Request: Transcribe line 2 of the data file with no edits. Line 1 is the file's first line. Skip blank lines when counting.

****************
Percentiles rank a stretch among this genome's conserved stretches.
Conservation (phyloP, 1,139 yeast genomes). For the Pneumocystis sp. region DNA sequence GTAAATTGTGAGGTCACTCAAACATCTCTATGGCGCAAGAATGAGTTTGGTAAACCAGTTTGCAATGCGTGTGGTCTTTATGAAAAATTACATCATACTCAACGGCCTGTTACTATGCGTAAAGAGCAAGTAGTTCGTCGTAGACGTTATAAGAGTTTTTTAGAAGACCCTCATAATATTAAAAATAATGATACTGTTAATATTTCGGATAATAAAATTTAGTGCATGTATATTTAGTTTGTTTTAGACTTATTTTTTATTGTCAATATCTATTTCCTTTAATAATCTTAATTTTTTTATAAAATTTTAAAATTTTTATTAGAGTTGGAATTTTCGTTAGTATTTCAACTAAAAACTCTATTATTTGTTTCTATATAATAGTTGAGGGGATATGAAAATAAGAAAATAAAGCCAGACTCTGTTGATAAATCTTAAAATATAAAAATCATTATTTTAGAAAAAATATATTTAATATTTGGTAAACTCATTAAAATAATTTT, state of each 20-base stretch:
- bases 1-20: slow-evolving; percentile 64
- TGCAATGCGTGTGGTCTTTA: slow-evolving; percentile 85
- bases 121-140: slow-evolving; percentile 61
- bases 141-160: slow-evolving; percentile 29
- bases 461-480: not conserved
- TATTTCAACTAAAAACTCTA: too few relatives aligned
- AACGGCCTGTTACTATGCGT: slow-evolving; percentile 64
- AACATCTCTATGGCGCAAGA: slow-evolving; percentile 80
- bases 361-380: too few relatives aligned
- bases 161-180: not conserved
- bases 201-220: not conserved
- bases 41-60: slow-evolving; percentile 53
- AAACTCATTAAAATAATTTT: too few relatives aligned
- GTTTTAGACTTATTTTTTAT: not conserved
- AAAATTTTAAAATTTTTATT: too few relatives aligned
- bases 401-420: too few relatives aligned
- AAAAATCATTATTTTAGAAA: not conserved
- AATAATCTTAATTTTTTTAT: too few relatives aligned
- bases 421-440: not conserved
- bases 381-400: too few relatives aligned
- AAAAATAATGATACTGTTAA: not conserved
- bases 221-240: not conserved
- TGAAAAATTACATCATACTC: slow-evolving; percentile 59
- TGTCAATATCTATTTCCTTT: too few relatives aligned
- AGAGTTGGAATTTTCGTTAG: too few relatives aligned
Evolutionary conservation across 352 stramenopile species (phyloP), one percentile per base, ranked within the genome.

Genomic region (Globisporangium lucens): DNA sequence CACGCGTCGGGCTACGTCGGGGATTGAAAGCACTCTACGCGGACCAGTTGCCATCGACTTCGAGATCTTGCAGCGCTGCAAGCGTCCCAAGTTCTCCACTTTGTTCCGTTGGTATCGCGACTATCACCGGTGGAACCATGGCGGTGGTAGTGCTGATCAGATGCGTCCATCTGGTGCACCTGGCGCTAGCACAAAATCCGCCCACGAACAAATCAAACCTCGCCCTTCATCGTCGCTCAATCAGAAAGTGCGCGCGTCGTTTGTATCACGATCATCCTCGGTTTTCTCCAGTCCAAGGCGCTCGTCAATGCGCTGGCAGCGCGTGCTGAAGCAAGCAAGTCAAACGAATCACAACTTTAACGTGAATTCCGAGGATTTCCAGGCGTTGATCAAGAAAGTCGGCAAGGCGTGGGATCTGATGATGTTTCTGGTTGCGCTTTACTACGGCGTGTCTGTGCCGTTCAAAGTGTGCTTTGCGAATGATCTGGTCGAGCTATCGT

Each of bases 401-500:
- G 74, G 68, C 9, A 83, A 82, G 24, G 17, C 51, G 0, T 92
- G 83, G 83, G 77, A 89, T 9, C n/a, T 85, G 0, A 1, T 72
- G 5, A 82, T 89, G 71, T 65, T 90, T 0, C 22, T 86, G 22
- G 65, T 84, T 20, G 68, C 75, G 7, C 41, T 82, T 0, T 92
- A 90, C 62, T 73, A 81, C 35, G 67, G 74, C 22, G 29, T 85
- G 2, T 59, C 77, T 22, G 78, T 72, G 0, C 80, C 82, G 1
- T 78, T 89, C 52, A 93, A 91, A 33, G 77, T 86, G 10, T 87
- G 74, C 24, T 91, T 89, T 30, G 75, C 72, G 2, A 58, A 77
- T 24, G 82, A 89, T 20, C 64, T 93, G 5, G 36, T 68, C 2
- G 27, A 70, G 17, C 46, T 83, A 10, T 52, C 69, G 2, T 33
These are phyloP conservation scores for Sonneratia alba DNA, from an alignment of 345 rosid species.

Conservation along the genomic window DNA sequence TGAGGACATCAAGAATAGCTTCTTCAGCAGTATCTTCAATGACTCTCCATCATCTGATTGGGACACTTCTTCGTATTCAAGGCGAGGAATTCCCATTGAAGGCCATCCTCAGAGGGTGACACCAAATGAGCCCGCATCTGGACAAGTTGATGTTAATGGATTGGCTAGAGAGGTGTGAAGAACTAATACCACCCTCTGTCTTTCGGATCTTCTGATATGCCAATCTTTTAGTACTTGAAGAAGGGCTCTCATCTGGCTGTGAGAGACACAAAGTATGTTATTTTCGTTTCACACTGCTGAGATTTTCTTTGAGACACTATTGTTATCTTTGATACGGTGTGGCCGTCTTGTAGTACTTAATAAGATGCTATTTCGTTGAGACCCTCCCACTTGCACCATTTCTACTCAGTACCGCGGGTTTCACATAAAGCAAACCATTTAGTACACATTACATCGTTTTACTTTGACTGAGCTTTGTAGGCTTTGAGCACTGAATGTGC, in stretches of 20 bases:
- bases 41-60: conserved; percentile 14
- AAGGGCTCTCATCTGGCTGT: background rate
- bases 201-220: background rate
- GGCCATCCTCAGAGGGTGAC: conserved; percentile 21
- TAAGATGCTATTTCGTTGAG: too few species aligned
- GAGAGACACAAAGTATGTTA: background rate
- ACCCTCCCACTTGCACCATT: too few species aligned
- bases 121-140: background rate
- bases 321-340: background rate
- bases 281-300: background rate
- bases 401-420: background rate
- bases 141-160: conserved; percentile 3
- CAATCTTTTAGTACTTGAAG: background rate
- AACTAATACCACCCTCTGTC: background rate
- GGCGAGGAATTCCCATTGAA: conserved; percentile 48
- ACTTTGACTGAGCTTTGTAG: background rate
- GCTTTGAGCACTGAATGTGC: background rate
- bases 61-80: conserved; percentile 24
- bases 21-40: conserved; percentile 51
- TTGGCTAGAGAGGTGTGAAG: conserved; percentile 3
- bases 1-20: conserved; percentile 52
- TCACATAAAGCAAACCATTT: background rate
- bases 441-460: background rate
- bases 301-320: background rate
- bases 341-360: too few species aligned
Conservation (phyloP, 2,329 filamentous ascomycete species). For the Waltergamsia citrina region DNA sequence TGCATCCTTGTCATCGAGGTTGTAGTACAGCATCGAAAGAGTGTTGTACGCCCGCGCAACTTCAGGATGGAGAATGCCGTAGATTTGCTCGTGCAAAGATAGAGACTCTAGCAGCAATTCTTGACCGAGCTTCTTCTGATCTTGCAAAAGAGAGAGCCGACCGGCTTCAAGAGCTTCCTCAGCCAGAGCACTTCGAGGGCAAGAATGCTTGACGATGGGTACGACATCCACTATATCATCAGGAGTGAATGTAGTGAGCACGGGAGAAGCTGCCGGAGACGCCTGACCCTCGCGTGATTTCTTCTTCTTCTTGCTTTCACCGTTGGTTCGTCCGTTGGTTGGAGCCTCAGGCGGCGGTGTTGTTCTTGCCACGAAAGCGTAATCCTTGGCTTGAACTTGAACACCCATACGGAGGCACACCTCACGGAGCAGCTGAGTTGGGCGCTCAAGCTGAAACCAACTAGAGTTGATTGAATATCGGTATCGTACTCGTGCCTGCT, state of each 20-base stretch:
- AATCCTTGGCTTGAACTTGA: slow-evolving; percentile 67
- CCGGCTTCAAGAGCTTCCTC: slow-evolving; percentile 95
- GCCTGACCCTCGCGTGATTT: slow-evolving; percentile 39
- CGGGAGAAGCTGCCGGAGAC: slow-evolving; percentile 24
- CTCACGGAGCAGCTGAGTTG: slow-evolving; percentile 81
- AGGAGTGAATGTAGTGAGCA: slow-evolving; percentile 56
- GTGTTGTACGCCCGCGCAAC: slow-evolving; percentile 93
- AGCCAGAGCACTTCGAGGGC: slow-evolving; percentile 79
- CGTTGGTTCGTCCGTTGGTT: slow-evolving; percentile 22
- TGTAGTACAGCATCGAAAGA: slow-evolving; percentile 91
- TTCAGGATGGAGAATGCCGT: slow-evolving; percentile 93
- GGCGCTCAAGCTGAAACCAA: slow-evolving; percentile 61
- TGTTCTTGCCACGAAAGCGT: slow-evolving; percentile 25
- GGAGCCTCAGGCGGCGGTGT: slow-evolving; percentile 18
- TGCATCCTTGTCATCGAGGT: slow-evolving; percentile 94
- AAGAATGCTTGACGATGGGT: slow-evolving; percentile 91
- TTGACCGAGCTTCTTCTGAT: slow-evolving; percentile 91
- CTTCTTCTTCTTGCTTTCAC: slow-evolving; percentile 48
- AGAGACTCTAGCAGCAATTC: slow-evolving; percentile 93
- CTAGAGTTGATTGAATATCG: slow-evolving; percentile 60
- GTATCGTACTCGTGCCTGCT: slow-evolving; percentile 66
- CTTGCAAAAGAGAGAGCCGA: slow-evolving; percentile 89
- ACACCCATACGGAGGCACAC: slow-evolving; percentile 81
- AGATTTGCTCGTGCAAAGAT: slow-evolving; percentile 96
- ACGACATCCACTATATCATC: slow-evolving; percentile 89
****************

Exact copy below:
Conservation (phyloP, 1,139 yeast genomes). For the Pneumocystis sp. region DNA sequence GTAAATTGTGAGGTCACTCAAACATCTCTATGGCGCAAGAATGAGTTTGGTAAACCAGTTTGCAATGCGTGTGGTCTTTATGAAAAATTACATCATACTCAACGGCCTGTTACTATGCGTAAAGAGCAAGTAGTTCGTCGTAGACGTTATAAGAGTTTTTTAGAAGACCCTCATAATATTAAAAATAATGATACTGTTAATATTTCGGATAATAAAATTTAGTGCATGTATATTTAGTTTGTTTTAGACTTATTTTTTATTGTCAATATCTATTTCCTTTAATAATCTTAATTTTTTTATAAAATTTTAAAATTTTTATTAGAGTTGGAATTTTCGTTAGTATTTCAACTAAAAACTCTATTATTTGTTTCTATATAATAGTTGAGGGGATATGAAAATAAGAAAATAAAGCCAGACTCTGTTGATAAATCTTAAAATATAAAAATCATTATTTTAGAAAAAATATATTTAATATTTGGTAAACTCATTAAAATAATTTT, state of each 20-base stretch: